Jeffrey’s work online at Mystic River Review
Shadyvale Press


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Original photo of Jeffrey Green by K. Visser. All rights reserved.

Jeffrey Green Jeffrey Green


One does not stop missing
Even what was imperfect.
A faint taste of blood
Colors all my food,
The remembered ache
Of infected root.


Wake up. Don’t put on your watch. Just think
How little ties that watch to the word, “your.”"
For between “your” and “dream”" does any link
Survive the foot’s first touch of chilly floor?

Had you died in your sleep, or had a thief,
Snagged the watch, soft-treading through your dark rooms,
You’d concede that being yours, a belief
You lay on like a firm mattress, assumes

What cannot be demonstrated about
Watches and selves. Your wife is still asleep.
You possess nothing. The idea is daft.

This moment chuckles in a silent shout.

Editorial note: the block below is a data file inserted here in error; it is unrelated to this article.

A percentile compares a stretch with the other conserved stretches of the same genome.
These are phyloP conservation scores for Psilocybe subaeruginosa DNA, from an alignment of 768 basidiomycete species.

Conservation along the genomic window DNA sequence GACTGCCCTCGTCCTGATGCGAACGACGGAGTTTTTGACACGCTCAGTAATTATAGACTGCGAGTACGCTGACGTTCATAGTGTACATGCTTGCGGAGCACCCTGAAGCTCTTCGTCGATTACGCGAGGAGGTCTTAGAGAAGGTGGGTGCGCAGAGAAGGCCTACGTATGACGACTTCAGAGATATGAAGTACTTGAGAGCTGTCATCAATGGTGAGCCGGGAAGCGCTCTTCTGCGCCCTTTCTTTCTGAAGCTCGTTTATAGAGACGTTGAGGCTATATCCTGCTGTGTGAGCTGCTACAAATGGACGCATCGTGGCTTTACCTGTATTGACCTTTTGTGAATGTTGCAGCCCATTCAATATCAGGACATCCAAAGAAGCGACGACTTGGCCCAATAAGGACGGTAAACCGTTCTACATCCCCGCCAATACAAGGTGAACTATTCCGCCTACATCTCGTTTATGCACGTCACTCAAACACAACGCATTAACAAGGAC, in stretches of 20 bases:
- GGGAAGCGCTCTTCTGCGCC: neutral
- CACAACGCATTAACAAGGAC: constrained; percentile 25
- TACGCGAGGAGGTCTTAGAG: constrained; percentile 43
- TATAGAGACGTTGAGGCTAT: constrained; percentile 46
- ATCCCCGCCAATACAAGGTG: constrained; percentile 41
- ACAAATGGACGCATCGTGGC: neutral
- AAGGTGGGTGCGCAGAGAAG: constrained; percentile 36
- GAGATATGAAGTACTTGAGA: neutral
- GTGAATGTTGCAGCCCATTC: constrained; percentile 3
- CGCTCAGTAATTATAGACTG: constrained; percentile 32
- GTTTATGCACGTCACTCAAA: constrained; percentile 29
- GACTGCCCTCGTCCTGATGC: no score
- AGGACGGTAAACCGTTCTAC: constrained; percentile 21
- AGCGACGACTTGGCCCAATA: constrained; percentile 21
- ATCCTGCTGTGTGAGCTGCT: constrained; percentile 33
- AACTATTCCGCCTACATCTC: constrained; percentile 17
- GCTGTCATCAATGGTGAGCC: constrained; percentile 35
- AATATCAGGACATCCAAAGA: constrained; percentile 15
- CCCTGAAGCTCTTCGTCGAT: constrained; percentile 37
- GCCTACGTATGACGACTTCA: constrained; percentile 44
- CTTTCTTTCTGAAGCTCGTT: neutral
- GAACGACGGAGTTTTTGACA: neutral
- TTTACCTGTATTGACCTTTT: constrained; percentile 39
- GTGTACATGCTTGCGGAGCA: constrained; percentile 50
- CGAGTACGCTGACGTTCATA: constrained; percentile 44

You have buckled on a watch you can keep
No more than breath or laughter that’s been laughed.


Sometimes. Not sometimes: often. Too often.
Eyes glued to the rear-view mirror, careers
He might have made for himself, had he been
The sort of man who knows which way he steers.

Here he is, past fifty, on the downslope.
Not invited to conferences, he sits
On no boards. Quoted in no paper, hope
For celebrity’s long lost, he admits.

Yet better underestimated than
Ridiculous -- he knows that’s true someplace.
He doesn’t like the him another choice

Would make. . . Driven to do because he can.
Though if you take his modesty at face
Value, you’ll hear dark acid etch his voice.


Remember Eldad’s and Medad’s cameo appearance
In Numbers Eleven? Like relics of vaudeville they perform
Their act in camp. It must been an experience
More like sailing a ketch in a sudden storm

Than doing a routine with another sixty-eight elders,
When you’ve got your lines down pat. Joshua heard
And wanted to jail them, but Moses shrugged his shoulders.
“If only all the Lord’s people” -- he deferred

To the obvious truth that Eldad and Medad were out
Of control -- “were prophets, and the Lord would put His spirit
On them.” Moses had a plan about
As practical as anarchy but never thought to fear it.

Joshua’s outlook showed more common sense:
A prophet’s place is safe behind a fence.